The Book of Concord is not “inspired scripture”. It is the Lutheran Statement of Faith, just as the Council of Trent declaration is the RCC Statement of Faith.

  7. Chris Says:

    Gary,

    I’m very well aware of what the Book of Concord is. However, it is, in many ways, antithetical to the faith deposited once and for all to the saints. If I had time, I would give you a long laundry list of lies and falsehoods contained therein which pollute and minimize the faith that has been present since the beginning.

  8. Gary Says:

    Give us the three biggest “satanic lies”.

  9. Chris Says:

    Lies are lies, but if you want the three biggest, go back to the Lutheran motto:

    Sola fide, sola gratia, sola Scriptura.

    More later.

  10. Erin Says:

    Aww, I was all excited. . .what a new era it would have been to not have been so focused on mortals rather than simply God. :/

  11. Gary Says:

    All three of those points are stated clearly in Holy Scripture. Where do you have a problem?

  12. Chris Says:

    Gary,

    Regrettably, I do not have the time to take you to task over this though it would be quite easy for me to do so. So I’ll give you the two minute version. ANything longer, you will have to be patient for me, because I’m a busy man.

    Also, you must understand (and I don’t think most Lutherans are capable of understanding this) is that the Orthodox approach such questions in fundamentally different ways.

    1) Sola Scritpura. Never even mentioned in the Scriptures. Saying that the Scriptures are the sole source of doctrine and revelation (which they’re not; they are the witness to the revelation in the manifestation of the 2nd person of the Trinity, Jesus Christ) is to put the proverbial cart before the horse. The Scriptures were written by the church and in not one place, even the most generous liberal reading, no one can find that only the Scriptures are to be obeyed. St. Augustine, every Lutheran’s favorite church father says that even the canon of Scripture would be entirely questioned save for the authority of the Church. It is the Church which is the guard and bulwark of Truth, not the Scriptures. They are a witness to the Truth which is again, Jesus Christ.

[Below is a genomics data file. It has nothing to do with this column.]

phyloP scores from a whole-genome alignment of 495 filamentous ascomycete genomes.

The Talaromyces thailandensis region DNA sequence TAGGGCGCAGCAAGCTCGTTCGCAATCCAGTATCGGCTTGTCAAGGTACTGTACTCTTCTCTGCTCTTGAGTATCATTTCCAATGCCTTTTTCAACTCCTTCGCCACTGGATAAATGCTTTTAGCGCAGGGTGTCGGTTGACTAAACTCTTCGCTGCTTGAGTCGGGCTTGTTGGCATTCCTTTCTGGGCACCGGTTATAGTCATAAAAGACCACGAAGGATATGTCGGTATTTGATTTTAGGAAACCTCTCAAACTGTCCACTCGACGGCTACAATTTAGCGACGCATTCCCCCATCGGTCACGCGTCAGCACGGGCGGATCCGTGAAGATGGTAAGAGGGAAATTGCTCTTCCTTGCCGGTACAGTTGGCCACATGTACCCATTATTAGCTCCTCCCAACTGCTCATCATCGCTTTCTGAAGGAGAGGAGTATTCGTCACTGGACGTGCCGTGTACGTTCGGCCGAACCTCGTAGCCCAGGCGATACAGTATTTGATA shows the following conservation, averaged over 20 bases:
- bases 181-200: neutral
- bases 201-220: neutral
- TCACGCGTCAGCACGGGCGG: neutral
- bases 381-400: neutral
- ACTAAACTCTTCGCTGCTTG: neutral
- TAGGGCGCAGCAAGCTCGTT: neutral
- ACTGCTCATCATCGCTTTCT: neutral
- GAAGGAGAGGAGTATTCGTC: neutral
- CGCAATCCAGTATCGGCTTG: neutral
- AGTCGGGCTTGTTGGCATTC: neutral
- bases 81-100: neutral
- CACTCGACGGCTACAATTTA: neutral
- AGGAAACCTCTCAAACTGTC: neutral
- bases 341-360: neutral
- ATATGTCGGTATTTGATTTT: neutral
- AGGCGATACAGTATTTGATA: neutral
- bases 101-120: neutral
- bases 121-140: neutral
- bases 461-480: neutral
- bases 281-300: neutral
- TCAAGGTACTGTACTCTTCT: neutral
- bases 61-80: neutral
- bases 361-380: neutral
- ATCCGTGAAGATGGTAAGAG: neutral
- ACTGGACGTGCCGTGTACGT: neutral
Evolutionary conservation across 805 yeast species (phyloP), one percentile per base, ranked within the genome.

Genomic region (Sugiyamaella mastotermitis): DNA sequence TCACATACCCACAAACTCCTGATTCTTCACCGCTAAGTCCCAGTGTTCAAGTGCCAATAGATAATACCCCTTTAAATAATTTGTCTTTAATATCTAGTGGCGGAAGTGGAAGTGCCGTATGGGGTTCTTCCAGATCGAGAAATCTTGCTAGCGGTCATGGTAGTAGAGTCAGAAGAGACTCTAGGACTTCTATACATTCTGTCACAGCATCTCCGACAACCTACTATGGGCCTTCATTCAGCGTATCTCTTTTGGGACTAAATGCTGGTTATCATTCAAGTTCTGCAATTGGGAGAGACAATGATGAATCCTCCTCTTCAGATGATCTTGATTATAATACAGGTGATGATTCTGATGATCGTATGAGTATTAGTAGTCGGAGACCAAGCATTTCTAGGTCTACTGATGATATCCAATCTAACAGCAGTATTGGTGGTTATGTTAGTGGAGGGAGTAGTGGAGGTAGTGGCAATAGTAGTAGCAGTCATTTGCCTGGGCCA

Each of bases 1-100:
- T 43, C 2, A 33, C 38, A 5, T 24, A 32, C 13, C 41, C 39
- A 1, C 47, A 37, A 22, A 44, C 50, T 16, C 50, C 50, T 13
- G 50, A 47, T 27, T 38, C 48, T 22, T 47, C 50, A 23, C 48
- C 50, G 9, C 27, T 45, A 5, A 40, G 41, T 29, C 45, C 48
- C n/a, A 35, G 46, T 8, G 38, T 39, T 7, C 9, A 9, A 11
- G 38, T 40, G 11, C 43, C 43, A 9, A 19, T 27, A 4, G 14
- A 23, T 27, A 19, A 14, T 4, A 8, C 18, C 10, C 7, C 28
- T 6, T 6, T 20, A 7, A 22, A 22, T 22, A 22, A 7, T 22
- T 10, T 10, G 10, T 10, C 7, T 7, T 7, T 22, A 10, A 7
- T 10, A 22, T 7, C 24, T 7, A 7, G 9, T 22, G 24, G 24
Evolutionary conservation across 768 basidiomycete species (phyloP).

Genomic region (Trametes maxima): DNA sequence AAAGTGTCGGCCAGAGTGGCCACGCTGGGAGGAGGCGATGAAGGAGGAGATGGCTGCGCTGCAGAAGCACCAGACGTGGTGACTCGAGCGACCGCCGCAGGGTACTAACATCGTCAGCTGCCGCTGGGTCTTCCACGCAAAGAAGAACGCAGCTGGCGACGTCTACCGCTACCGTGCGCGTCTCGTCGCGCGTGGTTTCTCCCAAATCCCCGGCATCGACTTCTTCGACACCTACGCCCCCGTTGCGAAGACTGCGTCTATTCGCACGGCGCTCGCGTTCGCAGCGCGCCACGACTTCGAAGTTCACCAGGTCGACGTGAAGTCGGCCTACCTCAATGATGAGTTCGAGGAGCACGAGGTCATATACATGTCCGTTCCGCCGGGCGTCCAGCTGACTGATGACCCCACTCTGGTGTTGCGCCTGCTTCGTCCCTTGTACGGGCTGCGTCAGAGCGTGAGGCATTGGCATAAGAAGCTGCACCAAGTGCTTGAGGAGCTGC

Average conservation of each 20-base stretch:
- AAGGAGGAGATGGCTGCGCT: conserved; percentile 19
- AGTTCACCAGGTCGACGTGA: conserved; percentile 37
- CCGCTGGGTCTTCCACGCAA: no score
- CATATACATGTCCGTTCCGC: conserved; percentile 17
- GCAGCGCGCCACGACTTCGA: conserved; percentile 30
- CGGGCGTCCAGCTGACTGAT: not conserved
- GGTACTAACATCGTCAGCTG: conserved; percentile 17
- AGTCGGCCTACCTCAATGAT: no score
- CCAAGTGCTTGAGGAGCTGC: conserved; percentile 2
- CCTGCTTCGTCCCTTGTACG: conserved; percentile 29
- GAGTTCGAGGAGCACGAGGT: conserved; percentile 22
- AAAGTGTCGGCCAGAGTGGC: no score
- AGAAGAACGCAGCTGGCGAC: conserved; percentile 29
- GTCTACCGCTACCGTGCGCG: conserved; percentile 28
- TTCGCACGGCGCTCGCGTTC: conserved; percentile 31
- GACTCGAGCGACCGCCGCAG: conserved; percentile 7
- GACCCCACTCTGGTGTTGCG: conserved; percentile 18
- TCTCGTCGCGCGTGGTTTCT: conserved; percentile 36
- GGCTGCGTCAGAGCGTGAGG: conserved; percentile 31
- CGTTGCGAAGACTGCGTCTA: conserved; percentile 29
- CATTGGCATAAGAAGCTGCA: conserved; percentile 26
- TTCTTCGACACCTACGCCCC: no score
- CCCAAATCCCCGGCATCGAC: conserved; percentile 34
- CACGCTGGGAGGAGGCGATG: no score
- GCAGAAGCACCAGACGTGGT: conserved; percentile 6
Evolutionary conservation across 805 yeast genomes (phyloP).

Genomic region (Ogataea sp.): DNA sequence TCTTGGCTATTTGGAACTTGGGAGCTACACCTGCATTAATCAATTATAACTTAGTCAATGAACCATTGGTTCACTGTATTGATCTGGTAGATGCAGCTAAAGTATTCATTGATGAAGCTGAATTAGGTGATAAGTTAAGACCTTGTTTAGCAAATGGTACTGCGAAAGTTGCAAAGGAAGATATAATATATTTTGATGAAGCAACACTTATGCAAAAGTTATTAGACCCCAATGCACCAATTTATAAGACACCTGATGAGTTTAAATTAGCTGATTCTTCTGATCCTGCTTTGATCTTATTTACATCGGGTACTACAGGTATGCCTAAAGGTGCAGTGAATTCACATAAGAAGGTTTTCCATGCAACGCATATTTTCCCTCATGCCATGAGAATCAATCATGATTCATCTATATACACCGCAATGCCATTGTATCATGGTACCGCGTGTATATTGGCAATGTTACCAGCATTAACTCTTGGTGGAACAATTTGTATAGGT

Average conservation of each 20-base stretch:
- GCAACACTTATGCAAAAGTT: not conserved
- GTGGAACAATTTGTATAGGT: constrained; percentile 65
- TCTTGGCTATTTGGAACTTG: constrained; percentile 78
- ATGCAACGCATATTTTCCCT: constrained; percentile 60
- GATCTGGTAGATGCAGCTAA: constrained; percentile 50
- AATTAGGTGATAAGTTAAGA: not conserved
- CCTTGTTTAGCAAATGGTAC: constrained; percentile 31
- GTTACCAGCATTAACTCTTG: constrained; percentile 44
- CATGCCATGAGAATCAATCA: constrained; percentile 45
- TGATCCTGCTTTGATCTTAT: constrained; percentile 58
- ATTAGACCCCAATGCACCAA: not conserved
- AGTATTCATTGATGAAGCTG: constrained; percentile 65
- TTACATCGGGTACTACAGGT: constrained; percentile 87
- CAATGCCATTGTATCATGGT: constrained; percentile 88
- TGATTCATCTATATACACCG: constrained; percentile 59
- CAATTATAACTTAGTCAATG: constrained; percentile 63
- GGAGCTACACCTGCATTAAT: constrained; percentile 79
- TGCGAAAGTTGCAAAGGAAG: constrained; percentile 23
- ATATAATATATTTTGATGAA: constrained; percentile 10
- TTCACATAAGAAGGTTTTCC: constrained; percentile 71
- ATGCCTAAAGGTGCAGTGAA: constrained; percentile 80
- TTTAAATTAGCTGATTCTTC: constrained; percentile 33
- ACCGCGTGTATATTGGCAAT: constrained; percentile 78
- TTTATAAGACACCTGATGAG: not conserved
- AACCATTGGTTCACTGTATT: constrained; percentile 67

Those places in the NT where the Scriptures are mentioned are referring exclusively to the OT. Not one of the Church Fathers says “Sola Scriptura” and those who do (though not in those words), like St. Isaac the Syrian, do not refer only to what Protestants call “The Bible” but to the collective whole of texts and traditions that exist even in the councils, hymns and prayers of the Church. Lex orandi, lex credendi. It’s not Lex Scripturae, Lex credendi, is it? Also, even if you find a church father that would seem to argue as Scripture as the “only” source (which you will not find), then how do you reconcile that thought with the fact that they defended doctrines and dogmas which Lutherans find so repugnant, such as the ever-virginity of Mary, her recognition as Theotokos, God as Trinity, the invocation of the saints, the authority of bishops, etc.? Also, how would you reconcile the dual procession of the spirit (i.e. filioque) even though the GOspel according to St. John says pretty plainly and literally that the Spirit proceeds from the Father? You can’t have it both ways. Sola Scriptura is also a historical anachronism because it assumes that the people in the apostolic age were a text society, which they clearly weren’t. They were an oral society. Our age is a text society. To impose our cultural standards of text and authority upon an age which had such a differing concept even of authorship is hubristic, ill-advised and flat out wrong. Besides if Sola Scriptura were the lone guide, how is it that every Protestant confession has its own doctrine and there are so many differences?